But for people that you don't want installing apps you can set up a Standard account. So if you have somebody that, you know a relative or somebody, that comes over every once in awhile and wants to use your computer to check their email, a Standard account may be fine for them.

For kids you may want to look into Managed with Parental Controls. You can also enable a Guest User. The way to do that is you click on Guest User here in the list. Then click Allow guests to log in to this computer. This enables people to login as a guest. So they don't need a password. But they don't have access to any of the stuff on your user account. They can just use the Mac and when they logout the stuff they have done is deleted. So it's like a one time thing. They can go in. They can setup email. They can check their email. They can surf the web. Then they logout of that guest account and it all is deleted and goes away. It's a great way to give access to your computer to the internet for somebody that's visiting and then clear it all off. So they can't really do any harm or leave anything behind on the computer.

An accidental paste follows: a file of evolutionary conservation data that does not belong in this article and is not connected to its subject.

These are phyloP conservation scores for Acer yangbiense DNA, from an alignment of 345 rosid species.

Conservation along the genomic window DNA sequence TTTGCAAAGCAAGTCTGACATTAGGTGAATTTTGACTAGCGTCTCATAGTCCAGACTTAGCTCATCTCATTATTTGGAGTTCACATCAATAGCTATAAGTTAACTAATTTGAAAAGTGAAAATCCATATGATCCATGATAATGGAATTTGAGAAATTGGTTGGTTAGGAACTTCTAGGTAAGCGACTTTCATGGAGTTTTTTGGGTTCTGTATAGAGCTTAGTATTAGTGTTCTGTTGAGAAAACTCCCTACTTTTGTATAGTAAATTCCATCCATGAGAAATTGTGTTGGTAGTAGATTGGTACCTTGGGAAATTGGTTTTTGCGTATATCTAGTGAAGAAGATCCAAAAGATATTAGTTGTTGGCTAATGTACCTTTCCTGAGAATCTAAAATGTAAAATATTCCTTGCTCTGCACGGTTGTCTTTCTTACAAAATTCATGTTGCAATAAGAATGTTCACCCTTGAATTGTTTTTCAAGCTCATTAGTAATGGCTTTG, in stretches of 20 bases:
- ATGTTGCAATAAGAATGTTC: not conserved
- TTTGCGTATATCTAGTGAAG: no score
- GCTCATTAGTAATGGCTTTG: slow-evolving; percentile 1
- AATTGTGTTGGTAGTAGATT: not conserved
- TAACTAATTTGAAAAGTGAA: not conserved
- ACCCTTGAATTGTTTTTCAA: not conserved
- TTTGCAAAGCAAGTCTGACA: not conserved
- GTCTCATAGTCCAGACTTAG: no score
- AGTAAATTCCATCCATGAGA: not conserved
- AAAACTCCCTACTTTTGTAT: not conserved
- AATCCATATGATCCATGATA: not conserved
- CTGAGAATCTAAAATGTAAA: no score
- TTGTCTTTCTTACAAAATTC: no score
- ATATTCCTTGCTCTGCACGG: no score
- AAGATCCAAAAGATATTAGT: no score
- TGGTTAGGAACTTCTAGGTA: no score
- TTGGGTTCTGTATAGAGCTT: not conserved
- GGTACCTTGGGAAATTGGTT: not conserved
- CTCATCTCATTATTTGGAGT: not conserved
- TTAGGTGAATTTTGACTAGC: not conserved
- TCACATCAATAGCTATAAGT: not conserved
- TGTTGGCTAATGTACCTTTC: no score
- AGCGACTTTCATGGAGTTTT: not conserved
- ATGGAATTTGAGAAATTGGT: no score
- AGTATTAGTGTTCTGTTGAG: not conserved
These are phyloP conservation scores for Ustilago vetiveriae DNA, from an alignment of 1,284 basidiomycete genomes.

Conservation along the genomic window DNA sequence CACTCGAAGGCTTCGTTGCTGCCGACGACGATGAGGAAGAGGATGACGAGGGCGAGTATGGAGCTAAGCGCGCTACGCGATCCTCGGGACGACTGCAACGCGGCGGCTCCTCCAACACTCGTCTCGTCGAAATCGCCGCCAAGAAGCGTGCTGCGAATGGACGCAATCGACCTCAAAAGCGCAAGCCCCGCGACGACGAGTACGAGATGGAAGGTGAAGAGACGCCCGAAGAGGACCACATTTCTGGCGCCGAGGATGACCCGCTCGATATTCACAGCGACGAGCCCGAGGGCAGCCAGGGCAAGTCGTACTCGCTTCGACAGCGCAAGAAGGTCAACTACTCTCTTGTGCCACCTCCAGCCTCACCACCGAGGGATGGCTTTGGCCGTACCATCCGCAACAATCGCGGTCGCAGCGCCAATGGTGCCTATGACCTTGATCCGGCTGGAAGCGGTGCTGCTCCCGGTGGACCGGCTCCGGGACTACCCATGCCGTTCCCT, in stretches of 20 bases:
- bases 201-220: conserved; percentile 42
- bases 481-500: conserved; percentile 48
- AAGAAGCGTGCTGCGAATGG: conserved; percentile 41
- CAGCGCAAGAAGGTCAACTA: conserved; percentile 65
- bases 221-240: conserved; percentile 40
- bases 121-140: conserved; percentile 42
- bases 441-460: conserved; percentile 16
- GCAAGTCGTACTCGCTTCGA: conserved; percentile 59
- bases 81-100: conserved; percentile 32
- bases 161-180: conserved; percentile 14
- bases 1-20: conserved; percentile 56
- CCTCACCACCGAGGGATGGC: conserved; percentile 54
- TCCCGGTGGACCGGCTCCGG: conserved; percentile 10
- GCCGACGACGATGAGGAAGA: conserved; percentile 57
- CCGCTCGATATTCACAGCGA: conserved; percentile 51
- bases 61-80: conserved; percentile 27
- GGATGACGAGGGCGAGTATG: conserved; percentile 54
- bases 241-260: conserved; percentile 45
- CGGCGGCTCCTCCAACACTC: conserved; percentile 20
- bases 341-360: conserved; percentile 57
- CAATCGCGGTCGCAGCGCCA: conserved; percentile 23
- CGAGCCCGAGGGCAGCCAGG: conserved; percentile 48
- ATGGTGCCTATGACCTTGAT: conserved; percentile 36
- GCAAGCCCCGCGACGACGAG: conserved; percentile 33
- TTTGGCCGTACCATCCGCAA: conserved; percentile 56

Now once you've set up multiple accounts you can simply go to the Apple menu and Log Out. Then the login screen will show all of the accounts there and you can choose the one you want to login in to. But fast user switching is much better especially if you and a spouse or other family members are sharing the computer and want to be able to switch easily.

You go to Login Options and you can check Show fast user switching menu and check whether you want full name, account name, or icon. Fast user switching then appears to the top right here and you can jump to any of these accounts.

Now here's an important thing about this. When you leave your account and go to another one it's not logging you out here. It's basically just switching over. So you can be in the middle of something. You can have Pages open and you're in the middle of writing a paragraph. You can have Safari open, you can be composing an email. Doing all this stuff. You go to Fast User Switching and switch to somebody else. Then they can go and pick up where they left off. When they're done you switch back to you. Everything returns just as you left it. So you really can be right in the middle of something. Somebody else comes in and they switch to their account, check their email, switch back to you and now you can pick up where you left off.